The United States has commended and pledged support to Nigeria’s efforts in tackling child labour and promoting decent work.
The International Relations Officer (Africa Adviser) in the United States Department of Labour, Olaoluwa Abina made the pledge during a working visit to the Ministry of Labour and Employment in Abuja.
He said the visit was to boost labour inspection and occupational safety in Nigeria and meet the stakeholders to find out where gap exists, so as to work together to design a better operational approach.
Also speaking, the United States Embassy Labour Attaché in Nigeria, Mirna Torres who accompanied Olaoluwa on the visit, noted that there was a significant decrease in the rate of child labour in Nigeria and commended the minister for championing the crusade.
In his response, the Minister of Labour and Employment Dr Chris Ngige said it was a clear administrative policy of the Buhari administration that decent work cannot be effectively promoted without tackling the scourge of child labour, hence the deliberate modeling of its Social Investment Programme to essentially benefit school children through a Home Grown School Feeding Programme, intended to make school attractive and assist parents who withdraw kids from school out of poverty.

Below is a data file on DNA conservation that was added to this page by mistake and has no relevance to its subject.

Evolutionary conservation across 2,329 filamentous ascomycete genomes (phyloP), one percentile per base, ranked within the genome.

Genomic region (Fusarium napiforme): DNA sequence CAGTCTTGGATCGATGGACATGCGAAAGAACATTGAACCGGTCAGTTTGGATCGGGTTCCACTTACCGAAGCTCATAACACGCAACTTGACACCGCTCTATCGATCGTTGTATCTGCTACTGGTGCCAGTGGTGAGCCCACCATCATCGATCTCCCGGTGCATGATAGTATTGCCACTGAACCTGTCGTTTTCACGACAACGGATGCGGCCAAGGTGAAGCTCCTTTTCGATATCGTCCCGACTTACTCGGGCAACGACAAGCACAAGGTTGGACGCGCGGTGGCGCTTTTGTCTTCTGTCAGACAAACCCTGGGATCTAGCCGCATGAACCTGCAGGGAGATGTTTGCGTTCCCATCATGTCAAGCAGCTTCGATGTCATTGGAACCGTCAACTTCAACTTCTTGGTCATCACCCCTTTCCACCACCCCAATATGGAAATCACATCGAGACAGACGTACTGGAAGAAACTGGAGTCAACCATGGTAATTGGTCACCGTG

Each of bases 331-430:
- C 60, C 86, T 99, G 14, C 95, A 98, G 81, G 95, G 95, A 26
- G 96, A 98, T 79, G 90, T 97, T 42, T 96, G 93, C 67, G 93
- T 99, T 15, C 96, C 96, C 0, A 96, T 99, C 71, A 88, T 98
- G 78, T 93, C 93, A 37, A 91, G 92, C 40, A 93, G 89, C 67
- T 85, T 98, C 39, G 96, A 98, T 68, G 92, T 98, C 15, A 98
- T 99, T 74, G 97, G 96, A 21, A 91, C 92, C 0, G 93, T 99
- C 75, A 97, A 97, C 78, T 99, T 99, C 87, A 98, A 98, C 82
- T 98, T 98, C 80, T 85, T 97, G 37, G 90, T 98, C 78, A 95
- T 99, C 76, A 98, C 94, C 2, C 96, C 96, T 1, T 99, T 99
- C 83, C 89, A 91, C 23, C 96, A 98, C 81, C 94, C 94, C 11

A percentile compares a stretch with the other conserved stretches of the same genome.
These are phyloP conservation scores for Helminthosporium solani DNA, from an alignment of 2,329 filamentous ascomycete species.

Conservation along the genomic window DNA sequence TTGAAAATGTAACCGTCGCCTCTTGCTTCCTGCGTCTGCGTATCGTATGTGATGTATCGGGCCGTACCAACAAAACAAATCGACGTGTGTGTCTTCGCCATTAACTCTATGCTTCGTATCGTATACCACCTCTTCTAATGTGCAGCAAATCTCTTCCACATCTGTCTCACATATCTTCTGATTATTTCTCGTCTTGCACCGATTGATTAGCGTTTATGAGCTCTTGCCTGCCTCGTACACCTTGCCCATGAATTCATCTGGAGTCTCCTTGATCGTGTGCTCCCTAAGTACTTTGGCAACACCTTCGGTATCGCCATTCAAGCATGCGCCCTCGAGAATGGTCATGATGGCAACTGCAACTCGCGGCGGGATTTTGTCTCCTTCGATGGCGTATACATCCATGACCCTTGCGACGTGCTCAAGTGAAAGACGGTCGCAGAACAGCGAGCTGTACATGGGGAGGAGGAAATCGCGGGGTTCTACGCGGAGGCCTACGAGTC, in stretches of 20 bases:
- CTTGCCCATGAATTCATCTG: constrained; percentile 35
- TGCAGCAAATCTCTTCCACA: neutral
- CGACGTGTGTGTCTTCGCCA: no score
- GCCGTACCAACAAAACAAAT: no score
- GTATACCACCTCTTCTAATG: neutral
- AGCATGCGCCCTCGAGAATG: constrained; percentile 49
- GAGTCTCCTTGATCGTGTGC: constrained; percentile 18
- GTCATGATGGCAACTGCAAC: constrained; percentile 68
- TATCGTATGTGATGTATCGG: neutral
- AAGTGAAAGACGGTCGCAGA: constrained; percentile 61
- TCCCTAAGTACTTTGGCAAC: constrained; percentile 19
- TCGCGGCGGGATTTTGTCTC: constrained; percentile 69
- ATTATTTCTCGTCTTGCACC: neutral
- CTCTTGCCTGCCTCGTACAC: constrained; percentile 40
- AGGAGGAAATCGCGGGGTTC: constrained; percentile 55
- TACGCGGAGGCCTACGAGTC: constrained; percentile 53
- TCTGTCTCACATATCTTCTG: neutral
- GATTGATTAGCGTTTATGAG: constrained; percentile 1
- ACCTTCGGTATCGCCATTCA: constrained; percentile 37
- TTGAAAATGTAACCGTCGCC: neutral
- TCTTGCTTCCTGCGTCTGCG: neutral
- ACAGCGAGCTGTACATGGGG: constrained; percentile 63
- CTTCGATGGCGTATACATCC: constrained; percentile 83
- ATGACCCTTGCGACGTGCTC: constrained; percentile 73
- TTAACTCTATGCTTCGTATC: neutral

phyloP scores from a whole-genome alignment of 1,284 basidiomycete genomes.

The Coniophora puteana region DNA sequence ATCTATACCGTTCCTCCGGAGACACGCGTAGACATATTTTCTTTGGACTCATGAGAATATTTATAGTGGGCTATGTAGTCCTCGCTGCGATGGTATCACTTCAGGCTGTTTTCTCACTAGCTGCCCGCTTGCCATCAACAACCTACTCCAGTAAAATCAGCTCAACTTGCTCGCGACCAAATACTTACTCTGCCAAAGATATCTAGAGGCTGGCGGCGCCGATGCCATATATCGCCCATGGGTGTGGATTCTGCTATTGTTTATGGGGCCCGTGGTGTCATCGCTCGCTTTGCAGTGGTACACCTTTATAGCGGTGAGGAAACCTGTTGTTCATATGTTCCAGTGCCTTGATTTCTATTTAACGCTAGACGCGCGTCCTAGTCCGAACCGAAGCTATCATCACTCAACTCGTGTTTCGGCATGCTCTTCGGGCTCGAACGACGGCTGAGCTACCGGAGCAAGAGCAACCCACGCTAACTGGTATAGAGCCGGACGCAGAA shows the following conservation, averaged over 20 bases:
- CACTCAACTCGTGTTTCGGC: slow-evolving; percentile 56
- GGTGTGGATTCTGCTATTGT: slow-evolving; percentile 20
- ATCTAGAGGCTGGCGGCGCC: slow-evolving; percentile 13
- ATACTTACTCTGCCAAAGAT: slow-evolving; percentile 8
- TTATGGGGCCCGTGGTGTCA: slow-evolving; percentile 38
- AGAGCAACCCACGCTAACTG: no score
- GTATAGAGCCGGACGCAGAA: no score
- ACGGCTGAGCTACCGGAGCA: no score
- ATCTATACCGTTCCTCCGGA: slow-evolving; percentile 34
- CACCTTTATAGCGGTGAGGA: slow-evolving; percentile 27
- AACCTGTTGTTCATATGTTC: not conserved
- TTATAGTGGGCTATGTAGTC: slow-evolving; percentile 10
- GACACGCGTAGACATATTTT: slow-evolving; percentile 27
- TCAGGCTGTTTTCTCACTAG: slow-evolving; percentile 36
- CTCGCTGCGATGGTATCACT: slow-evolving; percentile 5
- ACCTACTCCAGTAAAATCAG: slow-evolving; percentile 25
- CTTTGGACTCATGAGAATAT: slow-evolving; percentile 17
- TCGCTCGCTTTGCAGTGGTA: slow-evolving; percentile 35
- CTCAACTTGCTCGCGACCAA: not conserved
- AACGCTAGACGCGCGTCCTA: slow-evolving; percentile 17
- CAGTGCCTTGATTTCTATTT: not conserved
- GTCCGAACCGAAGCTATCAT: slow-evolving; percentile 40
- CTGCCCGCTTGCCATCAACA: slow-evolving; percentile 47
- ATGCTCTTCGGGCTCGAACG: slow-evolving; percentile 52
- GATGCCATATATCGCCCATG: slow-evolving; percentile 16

“We are leaving no stone unturned in eliminating child labour as a fundamental step in promoting decent work. You cannot talk of decent work when you have under-aged children dropping out of school and joining the workforce in mining, agriculture and others. Even in agriculture where our tradition permits children to assist parents in the farm, there must be a limit,” he said.
Dwelling on other measures the Federal Government has taken in this direction, the minister said work was in progress on National Child Labour Policy to discourage out-of-school phenomenon and set penalties for defaulting parents.
He added, “Our labour laws are being amended to be explicit on the age a Nigerian is not eligible to work or be in the work force. This is currently before the National Assembly. We also have regulations that stimulate occupational safety for workers as well as prohibit discrimination of any form against persons living with HIV aids”.
The Minister further reiterated his request at the AGOA conference in September 2016 for the United States to provide technical and possibly, material assistance to Nigeria for an efficient labour inspection, occupational safety and health and in the elimination of child labour.